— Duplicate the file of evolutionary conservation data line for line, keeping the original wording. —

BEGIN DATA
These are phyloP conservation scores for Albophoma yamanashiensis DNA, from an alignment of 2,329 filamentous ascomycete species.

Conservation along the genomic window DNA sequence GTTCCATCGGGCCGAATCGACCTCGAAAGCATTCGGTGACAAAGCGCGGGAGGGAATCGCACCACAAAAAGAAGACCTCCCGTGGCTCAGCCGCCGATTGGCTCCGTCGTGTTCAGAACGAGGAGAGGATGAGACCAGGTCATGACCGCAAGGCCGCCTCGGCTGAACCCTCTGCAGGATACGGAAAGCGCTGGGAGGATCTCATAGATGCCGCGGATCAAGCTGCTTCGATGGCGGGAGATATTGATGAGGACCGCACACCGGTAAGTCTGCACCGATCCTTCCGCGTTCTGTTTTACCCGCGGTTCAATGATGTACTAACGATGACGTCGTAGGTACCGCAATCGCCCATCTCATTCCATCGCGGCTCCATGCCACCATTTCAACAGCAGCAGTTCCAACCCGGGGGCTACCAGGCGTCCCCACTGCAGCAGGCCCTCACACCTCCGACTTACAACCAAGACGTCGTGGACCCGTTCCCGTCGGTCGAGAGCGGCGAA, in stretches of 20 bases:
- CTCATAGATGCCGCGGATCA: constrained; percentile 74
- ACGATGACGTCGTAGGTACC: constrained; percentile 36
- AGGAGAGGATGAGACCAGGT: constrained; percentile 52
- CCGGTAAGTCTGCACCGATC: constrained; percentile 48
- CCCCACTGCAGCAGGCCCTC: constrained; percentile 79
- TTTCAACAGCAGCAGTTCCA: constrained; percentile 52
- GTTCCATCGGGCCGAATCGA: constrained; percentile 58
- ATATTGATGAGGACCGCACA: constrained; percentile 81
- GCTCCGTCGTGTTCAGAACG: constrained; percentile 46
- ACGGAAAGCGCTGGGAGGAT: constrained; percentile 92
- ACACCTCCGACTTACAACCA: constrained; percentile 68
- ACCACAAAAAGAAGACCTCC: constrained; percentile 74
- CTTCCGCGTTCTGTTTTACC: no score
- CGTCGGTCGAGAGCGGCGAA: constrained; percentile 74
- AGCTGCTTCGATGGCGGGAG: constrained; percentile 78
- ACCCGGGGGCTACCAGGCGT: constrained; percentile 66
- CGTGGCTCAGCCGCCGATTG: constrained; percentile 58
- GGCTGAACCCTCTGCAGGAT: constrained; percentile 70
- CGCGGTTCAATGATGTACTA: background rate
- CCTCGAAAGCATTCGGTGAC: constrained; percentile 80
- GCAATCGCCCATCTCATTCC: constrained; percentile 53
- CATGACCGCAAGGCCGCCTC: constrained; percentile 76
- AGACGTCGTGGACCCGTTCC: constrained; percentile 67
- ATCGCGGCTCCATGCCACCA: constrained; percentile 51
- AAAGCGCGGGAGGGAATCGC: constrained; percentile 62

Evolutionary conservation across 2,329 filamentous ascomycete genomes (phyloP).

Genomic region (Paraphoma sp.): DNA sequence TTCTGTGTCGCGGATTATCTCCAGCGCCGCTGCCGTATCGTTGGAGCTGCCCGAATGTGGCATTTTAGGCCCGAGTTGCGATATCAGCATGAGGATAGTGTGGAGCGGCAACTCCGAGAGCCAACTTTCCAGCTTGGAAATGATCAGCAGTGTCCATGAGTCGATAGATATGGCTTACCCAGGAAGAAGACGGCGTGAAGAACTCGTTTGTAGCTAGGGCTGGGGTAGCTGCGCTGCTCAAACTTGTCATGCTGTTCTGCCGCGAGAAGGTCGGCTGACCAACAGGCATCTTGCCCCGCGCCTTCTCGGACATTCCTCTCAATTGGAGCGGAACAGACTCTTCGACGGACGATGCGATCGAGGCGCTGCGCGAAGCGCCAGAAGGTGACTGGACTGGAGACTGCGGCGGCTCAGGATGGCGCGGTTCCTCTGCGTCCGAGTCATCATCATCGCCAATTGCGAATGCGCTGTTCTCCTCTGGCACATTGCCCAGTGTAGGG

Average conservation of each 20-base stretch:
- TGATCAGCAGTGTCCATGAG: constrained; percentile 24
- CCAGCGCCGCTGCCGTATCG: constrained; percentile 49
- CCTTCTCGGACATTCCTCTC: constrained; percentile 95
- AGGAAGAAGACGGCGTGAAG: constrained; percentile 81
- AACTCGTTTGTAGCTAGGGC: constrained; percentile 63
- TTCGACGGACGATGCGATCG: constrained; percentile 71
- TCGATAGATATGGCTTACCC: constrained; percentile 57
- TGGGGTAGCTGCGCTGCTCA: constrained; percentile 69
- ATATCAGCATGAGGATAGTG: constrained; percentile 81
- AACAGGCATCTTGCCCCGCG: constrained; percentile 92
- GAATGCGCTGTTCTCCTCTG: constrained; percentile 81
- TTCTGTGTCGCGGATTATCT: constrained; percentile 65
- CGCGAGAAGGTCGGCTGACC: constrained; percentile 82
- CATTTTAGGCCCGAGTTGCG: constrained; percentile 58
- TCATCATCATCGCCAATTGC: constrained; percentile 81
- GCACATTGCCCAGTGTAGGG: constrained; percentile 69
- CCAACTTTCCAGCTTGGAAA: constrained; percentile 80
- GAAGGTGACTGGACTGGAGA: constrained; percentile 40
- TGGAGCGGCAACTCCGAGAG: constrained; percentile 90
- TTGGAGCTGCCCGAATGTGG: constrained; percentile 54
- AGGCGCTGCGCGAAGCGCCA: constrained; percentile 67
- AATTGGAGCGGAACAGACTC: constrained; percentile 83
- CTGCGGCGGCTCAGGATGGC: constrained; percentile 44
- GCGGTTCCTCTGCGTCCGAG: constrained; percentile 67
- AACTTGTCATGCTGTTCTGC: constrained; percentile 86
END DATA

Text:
These are phyloP conservation scores for Albophoma yamanashiensis DNA, from an alignment of 2,329 filamentous ascomycete species.

Conservation along the genomic window DNA sequence GTTCCATCGGGCCGAATCGACCTCGAAAGCATTCGGTGACAAAGCGCGGGAGGGAATCGCACCACAAAAAGAAGACCTCCCGTGGCTCAGCCGCCGATTGGCTCCGTCGTGTTCAGAACGAGGAGAGGATGAGACCAGGTCATGACCGCAAGGCCGCCTCGGCTGAACCCTCTGCAGGATACGGAAAGCGCTGGGAGGATCTCATAGATGCCGCGGATCAAGCTGCTTCGATGGCGGGAGATATTGATGAGGACCGCACACCGGTAAGTCTGCACCGATCCTTCCGCGTTCTGTTTTACCCGCGGTTCAATGATGTACTAACGATGACGTCGTAGGTACCGCAATCGCCCATCTCATTCCATCGCGGCTCCATGCCACCATTTCAACAGCAGCAGTTCCAACCCGGGGGCTACCAGGCGTCCCCACTGCAGCAGGCCCTCACACCTCCGACTTACAACCAAGACGTCGTGGACCCGTTCCCGTCGGTCGAGAGCGGCGAA, in stretches of 20 bases:
- CTCATAGATGCCGCGGATCA: constrained; percentile 74
- ACGATGACGTCGTAGGTACC: constrained; percentile 36
- AGGAGAGGATGAGACCAGGT: constrained; percentile 52
- CCGGTAAGTCTGCACCGATC: constrained; percentile 48
- CCCCACTGCAGCAGGCCCTC: constrained; percentile 79
- TTTCAACAGCAGCAGTTCCA: constrained; percentile 52
- GTTCCATCGGGCCGAATCGA: constrained; percentile 58
- ATATTGATGAGGACCGCACA: constrained; percentile 81
- GCTCCGTCGTGTTCAGAACG: constrained; percentile 46
- ACGGAAAGCGCTGGGAGGAT: constrained; percentile 92
- ACACCTCCGACTTACAACCA: constrained; percentile 68
- ACCACAAAAAGAAGACCTCC: constrained; percentile 74
- CTTCCGCGTTCTGTTTTACC: no score
- CGTCGGTCGAGAGCGGCGAA: constrained; percentile 74
- AGCTGCTTCGATGGCGGGAG: constrained; percentile 78
- ACCCGGGGGCTACCAGGCGT: constrained; percentile 66
- CGTGGCTCAGCCGCCGATTG: constrained; percentile 58
- GGCTGAACCCTCTGCAGGAT: constrained; percentile 70
- CGCGGTTCAATGATGTACTA: background rate
- CCTCGAAAGCATTCGGTGAC: constrained; percentile 80
- GCAATCGCCCATCTCATTCC: constrained; percentile 53
- CATGACCGCAAGGCCGCCTC: constrained; percentile 76
- AGACGTCGTGGACCCGTTCC: constrained; percentile 67
- ATCGCGGCTCCATGCCACCA: constrained; percentile 51
- AAAGCGCGGGAGGGAATCGC: constrained; percentile 62

Evolutionary conservation across 2,329 filamentous ascomycete genomes (phyloP).

Genomic region (Paraphoma sp.): DNA sequence TTCTGTGTCGCGGATTATCTCCAGCGCCGCTGCCGTATCGTTGGAGCTGCCCGAATGTGGCATTTTAGGCCCGAGTTGCGATATCAGCATGAGGATAGTGTGGAGCGGCAACTCCGAGAGCCAACTTTCCAGCTTGGAAATGATCAGCAGTGTCCATGAGTCGATAGATATGGCTTACCCAGGAAGAAGACGGCGTGAAGAACTCGTTTGTAGCTAGGGCTGGGGTAGCTGCGCTGCTCAAACTTGTCATGCTGTTCTGCCGCGAGAAGGTCGGCTGACCAACAGGCATCTTGCCCCGCGCCTTCTCGGACATTCCTCTCAATTGGAGCGGAACAGACTCTTCGACGGACGATGCGATCGAGGCGCTGCGCGAAGCGCCAGAAGGTGACTGGACTGGAGACTGCGGCGGCTCAGGATGGCGCGGTTCCTCTGCGTCCGAGTCATCATCATCGCCAATTGCGAATGCGCTGTTCTCCTCTGGCACATTGCCCAGTGTAGGG

Average conservation of each 20-base stretch:
- TGATCAGCAGTGTCCATGAG: constrained; percentile 24
- CCAGCGCCGCTGCCGTATCG: constrained; percentile 49
- CCTTCTCGGACATTCCTCTC: constrained; percentile 95
- AGGAAGAAGACGGCGTGAAG: constrained; percentile 81
- AACTCGTTTGTAGCTAGGGC: constrained; percentile 63
- TTCGACGGACGATGCGATCG: constrained; percentile 71
- TCGATAGATATGGCTTACCC: constrained; percentile 57
- TGGGGTAGCTGCGCTGCTCA: constrained; percentile 69
- ATATCAGCATGAGGATAGTG: constrained; percentile 81
- AACAGGCATCTTGCCCCGCG: constrained; percentile 92
- GAATGCGCTGTTCTCCTCTG: constrained; percentile 81
- TTCTGTGTCGCGGATTATCT: constrained; percentile 65
- CGCGAGAAGGTCGGCTGACC: constrained; percentile 82
- CATTTTAGGCCCGAGTTGCG: constrained; percentile 58
- TCATCATCATCGCCAATTGC: constrained; percentile 81
- GCACATTGCCCAGTGTAGGG: constrained; percentile 69
- CCAACTTTCCAGCTTGGAAA: constrained; percentile 80
- GAAGGTGACTGGACTGGAGA: constrained; percentile 40
- TGGAGCGGCAACTCCGAGAG: constrained; percentile 90
- TTGGAGCTGCCCGAATGTGG: constrained; percentile 54
- AGGCGCTGCGCGAAGCGCCA: constrained; percentile 67
- AATTGGAGCGGAACAGACTC: constrained; percentile 83
- CTGCGGCGGCTCAGGATGGC: constrained; percentile 44
- GCGGTTCCTCTGCGTCCGAG: constrained; percentile 67
- AACTTGTCATGCTGTTCTGC: constrained; percentile 86